Egil Andreas Aesheim mentioned that he was aware of these issues but that a risk/reward ratio analysis still made it worthwhile to implement an odometer solution to raise immediate funding.

Camilla Riff Brems, Head of Division at the Danish Ministry of Transport, presented the implementation of the Danish truck satellite-based charging system. Her motto: “Start small, learn and expand!” Interestingly the nationwide RUC system will only require 6 fixed enforcement points and 6 mobile enforcement vehicles equipped with tripods. She also mentioned that Denmark is currently trialling a smartphone app-based distance-based tolling system for passenger cars and Light Commercial Vehicles (LCVs).

Finally, Andrew Whittles, Director of Air Quality Programmes at Bradford Council, presented how Bradford managed to make a chargeable Low Emission Zone (LEZ) a popular proposition! The 7th city in the UK succeeded by focusing its communication on improving air quality and health. 70% of the population support it! The scheme, called Bradford Clean Air Zone (CAZ), has become the 2nd largest road user charging scheme in the UK, covering 24 km2. It has now the lowest levels of NO2 recorded since the CAZ was implemented, moving from 40-55 micrograms / m3 to around 20-35 today. As a result of hospital admissions for asthma has decreased by 25% in Bradford.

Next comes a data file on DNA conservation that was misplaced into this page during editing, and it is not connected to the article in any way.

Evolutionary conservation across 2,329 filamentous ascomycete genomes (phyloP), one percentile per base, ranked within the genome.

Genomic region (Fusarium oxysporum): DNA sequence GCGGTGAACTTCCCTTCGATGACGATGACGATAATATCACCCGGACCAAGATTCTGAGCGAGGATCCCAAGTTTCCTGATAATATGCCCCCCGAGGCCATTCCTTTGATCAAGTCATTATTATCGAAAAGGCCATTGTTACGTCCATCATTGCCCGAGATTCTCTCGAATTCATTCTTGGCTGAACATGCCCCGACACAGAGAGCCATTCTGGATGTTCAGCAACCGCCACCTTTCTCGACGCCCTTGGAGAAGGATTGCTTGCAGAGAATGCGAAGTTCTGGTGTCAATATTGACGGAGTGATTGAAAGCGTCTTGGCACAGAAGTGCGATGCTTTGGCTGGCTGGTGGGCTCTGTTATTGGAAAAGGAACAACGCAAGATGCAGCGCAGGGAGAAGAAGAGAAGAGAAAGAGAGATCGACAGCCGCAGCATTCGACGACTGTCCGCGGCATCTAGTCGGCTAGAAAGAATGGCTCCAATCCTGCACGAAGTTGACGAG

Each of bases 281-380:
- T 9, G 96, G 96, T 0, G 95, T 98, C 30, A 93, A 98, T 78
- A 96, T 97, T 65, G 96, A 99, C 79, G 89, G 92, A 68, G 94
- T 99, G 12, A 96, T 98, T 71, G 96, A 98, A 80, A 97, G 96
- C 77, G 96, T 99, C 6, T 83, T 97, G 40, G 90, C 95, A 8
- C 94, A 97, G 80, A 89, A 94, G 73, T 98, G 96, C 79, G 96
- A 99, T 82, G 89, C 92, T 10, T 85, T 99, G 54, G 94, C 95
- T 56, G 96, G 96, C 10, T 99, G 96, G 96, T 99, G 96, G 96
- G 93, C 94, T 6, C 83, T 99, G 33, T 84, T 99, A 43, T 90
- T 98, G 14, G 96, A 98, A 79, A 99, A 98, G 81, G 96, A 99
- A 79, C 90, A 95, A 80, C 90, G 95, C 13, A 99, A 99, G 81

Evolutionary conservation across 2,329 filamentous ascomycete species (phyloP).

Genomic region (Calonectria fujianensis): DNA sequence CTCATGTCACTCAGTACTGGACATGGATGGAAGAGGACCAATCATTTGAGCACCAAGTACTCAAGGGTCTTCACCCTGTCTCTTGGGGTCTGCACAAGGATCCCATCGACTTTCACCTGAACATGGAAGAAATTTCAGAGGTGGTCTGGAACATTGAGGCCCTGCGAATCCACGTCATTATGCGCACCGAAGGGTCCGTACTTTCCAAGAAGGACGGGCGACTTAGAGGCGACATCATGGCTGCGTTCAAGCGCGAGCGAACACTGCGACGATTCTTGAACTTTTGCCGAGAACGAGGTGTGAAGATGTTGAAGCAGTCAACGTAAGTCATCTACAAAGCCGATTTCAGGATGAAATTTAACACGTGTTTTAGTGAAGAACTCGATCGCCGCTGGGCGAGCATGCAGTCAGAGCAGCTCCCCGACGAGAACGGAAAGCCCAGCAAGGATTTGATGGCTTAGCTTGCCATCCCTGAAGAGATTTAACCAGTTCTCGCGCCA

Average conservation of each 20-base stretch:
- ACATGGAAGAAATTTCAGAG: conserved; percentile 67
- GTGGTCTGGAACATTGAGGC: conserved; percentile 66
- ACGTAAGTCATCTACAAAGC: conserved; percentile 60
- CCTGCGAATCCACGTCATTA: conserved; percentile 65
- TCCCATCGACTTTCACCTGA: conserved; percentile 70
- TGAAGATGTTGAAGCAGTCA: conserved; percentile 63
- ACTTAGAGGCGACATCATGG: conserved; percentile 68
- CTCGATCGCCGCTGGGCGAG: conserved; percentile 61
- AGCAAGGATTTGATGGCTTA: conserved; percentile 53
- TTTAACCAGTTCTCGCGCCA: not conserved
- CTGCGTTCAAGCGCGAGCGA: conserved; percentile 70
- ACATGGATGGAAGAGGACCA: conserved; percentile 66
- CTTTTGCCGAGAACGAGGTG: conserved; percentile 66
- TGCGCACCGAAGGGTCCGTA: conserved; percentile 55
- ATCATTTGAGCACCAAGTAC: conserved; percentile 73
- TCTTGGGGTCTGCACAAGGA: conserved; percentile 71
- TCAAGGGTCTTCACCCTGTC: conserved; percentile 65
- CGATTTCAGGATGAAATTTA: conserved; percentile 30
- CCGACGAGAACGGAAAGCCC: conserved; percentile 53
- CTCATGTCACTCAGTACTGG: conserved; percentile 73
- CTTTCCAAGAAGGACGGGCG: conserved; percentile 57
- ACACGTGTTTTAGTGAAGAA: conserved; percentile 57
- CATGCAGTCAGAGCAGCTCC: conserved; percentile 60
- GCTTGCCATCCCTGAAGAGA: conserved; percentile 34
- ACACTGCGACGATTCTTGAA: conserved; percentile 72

Overall, when compared with previous issues of the event, we observed a number of key changes:

  • Ministries of Transport have gained a greater level of confidence in the feasibility of new RUC schemes, reinforced by the resounding success of multiple European schemes, from Germany to Bulgaria
  • A new wave of CO2 surcharges is about to roll across Europe, bringing new revenues for heavily indebted governments
  • Asset monitoring is about to become increasingly important as the infrastructure is passing its expiry date in many countries
  • RUC for light vehicles seems to be around the corner
  • The integration of data from multiple sources and categories seems to solve new problems
  • Enforcement is proving a critical element of the credibility of the new schemes

To discuss these topics with PTOLEMUS, please contact Frederic Bruneteau.